Heart rate monitoring and control in altered gravity conditions

Research output: Chapter in Book/Report/Conference proceedingConference contribution


On the basis of indirect evidences it has been hypothesized that during space missions the almost complete absence of gravity might impair the baroreflex control of circulation. In the first part of this paper we report results obtained from a series of experiments carried out to directly verify this hypothesis during the 16-day STS 107 Shuttle flight. Spontaneous baroreflex sensitivity was assessed in four astronauts before flight (baseline) and at days 0-1, 6-7 and 12-13 during flight, both at rest and while performing moderate exercise. Our results indicate that at rest the baroreflex sensitivity significantly increased in the early flight phase, as compared to pre-flight values and tended to return to baseline in the mid-late phase of flight. During exercise, baroreflex sensitivity was lower than at rest, without any difference among pre-flight and in-flight values. These findings seem to exclude the hypothesis of an impairment of the baroreflex control of heart rate during exposure to microgravity, at least over a time window of 16 days. In the second part of the paper we propose a novel textile-based methodology for heart rate and other vital signs monitoring during gravity stress. The positive results obtained from its use during parachute jumps support the use of smart garments for the unobtrusive assessment of physiological parameters in extreme environments.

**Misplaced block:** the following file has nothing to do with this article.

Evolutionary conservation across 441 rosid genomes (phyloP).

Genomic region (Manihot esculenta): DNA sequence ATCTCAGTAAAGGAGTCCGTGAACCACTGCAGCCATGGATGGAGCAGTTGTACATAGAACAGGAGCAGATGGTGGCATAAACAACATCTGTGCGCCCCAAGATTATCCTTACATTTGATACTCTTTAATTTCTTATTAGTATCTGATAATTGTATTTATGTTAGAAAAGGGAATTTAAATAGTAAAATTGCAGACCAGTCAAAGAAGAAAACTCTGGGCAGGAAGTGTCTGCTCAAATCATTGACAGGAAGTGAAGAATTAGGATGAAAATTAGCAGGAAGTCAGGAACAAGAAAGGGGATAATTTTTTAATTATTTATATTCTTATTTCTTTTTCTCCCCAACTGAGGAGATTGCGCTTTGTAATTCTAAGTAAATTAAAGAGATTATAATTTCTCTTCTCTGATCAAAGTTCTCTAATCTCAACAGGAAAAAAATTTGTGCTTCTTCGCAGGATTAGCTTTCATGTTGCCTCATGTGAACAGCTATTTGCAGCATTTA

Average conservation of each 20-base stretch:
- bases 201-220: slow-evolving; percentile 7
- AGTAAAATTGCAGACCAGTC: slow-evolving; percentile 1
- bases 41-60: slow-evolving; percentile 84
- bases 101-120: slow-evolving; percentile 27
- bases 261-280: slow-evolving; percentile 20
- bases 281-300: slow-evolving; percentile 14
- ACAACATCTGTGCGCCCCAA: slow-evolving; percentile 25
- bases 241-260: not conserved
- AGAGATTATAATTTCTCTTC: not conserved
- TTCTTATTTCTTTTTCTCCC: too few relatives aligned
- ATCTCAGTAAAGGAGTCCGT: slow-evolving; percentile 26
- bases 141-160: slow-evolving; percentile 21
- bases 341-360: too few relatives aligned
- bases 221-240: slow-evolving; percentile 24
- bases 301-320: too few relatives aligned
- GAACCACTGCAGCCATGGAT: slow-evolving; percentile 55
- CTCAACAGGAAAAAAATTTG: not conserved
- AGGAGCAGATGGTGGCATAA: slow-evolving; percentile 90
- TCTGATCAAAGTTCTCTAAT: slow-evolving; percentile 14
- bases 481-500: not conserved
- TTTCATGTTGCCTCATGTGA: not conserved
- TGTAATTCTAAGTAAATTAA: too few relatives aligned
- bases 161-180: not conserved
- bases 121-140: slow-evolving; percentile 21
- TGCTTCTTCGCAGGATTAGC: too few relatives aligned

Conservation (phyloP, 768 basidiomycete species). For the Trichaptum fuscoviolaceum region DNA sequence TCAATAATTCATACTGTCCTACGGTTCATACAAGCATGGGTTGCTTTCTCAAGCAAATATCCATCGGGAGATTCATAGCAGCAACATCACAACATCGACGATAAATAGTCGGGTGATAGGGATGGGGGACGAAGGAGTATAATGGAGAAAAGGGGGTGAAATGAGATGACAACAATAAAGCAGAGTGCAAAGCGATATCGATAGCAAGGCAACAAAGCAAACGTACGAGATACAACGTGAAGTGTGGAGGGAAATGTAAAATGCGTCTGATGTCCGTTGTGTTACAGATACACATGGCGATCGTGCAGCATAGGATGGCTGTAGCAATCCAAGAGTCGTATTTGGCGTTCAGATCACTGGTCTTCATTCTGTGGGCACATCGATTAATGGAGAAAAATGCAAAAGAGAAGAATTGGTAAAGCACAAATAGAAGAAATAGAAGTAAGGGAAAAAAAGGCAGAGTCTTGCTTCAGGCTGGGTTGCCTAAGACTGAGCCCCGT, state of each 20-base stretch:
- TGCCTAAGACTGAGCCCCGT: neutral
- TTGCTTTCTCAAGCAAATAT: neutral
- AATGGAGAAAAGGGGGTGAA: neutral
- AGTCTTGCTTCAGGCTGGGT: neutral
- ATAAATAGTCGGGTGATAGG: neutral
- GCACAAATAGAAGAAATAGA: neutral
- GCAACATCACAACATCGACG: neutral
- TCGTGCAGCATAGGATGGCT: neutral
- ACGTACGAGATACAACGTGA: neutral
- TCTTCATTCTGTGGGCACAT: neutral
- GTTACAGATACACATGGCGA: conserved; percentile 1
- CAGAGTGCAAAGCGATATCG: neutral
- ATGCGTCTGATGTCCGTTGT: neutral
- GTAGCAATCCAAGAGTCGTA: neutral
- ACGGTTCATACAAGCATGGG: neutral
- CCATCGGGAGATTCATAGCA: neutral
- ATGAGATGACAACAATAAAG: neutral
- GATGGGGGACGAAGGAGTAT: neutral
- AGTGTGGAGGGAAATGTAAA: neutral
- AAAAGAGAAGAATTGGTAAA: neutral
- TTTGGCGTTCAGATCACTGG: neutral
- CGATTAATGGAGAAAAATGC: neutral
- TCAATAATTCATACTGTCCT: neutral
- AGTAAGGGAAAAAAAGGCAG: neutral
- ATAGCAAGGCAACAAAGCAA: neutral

Original languageEnglish
Title of host publicationAnnual International Conference of the IEEE Engineering in Medicine and Biology - Proceedings
Number of pages4
Publication statusPublished - 2007
Event29th Annual International Conference of IEEE-EMBS, Engineering in Medicine and Biology Society, EMBC'07 - Lyon, France
Duration: Aug 23 2007Aug 26 2007


Other29th Annual International Conference of IEEE-EMBS, Engineering in Medicine and Biology Society, EMBC'07

ASJC Scopus subject areas

  • Biomedical Engineering


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